When it comes to major astronomical events, location and timing are everything.
Wednesday’s much-hyped lunar eclipse, of a supermoon no less, is sure to be a spectacular sight. Just not in Chicago.
The eclipse will begin at 3:47 a.m. and by the time it reaches its peak, the moon will have already set below the horizon. Witnessing even a partial eclipse is still pretty amazing, but given the moon’s position, sky watchers will need an unobstructed view of the horizon to the southwest. That means getting away from buildings and trees, which is a tall order for city dwellers.
Feeling up to the challenge? The Adler Planetarium has tips on what to look for, and when:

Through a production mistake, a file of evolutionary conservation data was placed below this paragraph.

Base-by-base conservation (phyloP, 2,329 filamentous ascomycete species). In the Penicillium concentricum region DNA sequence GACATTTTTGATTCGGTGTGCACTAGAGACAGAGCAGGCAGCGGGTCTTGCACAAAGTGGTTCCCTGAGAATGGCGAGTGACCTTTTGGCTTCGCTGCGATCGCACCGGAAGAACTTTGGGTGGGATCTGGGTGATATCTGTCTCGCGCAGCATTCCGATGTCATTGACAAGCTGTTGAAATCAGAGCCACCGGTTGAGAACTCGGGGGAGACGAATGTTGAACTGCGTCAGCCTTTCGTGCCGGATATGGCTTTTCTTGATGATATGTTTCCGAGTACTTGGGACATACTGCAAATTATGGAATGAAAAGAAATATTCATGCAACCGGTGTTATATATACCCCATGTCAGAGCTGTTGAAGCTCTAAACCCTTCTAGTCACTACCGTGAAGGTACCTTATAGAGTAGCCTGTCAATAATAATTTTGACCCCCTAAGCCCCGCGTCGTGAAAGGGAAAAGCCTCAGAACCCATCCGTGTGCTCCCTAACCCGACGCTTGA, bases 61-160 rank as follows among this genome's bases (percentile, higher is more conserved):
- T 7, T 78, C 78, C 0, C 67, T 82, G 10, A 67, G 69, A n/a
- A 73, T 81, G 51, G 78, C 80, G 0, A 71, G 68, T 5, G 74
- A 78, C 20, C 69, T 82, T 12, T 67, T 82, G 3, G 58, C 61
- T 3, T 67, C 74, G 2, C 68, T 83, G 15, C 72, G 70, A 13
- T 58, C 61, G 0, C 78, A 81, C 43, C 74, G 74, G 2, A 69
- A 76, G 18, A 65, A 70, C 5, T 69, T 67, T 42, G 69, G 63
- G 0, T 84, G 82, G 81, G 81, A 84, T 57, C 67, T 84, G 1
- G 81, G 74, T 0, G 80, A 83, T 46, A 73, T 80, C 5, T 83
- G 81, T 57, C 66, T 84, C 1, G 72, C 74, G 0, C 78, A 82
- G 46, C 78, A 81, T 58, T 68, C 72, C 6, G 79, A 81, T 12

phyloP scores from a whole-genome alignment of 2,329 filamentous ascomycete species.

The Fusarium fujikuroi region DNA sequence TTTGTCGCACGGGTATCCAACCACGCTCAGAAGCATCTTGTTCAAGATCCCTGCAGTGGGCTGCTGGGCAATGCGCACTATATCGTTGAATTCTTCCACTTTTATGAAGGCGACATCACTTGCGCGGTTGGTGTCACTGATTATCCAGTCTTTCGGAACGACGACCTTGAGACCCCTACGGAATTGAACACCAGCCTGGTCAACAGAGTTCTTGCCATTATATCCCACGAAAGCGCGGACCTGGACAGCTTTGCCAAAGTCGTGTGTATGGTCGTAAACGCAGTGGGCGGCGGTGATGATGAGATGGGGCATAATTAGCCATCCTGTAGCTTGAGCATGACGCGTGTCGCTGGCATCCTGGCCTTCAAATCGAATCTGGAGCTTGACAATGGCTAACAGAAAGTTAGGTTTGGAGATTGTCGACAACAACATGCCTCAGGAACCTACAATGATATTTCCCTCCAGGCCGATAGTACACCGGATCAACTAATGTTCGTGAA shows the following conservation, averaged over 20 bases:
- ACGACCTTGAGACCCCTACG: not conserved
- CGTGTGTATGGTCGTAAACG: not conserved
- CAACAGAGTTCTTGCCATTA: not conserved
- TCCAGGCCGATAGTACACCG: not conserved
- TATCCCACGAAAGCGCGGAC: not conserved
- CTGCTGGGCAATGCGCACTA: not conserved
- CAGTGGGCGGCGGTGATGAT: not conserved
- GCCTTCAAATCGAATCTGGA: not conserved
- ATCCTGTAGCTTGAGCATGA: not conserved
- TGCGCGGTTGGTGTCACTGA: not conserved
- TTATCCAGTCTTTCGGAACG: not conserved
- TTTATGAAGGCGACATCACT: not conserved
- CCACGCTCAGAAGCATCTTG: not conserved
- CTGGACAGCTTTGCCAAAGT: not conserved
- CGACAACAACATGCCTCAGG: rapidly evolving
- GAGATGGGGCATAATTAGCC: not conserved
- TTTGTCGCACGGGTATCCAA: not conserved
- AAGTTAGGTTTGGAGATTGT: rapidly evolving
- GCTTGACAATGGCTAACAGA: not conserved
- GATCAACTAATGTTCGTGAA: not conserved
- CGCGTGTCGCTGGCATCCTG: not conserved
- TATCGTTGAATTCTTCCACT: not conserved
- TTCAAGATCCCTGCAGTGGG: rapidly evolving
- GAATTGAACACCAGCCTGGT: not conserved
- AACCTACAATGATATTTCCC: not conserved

As the eclipse progresses — meaning the moon passes through the Earth’s shadow — the moon’s color will change from light gray to an increasingly deeper tan.
At 4:44 a.m., things start to get really interesting when the moon reaches the darker part of the Earth’s shadow. The moon will look like a cookie with a bite taken out of it, according to the Adler. But it will also sink lower and lower in the sky, with the moon setting before 5:30 a.m., just as it reaches partial eclipse. The rest of the action will take place out of sight, at least to Chicagoans.
The next chance to see a lunar eclipse in Chicago will occur on Nov. 19.
For those who are still a little fuzzy about what exactly an eclipse is, tune into the Adler’s Sky Observers Hangout at 7 p.m. Tuesday for a live chat about all things eclipse-related.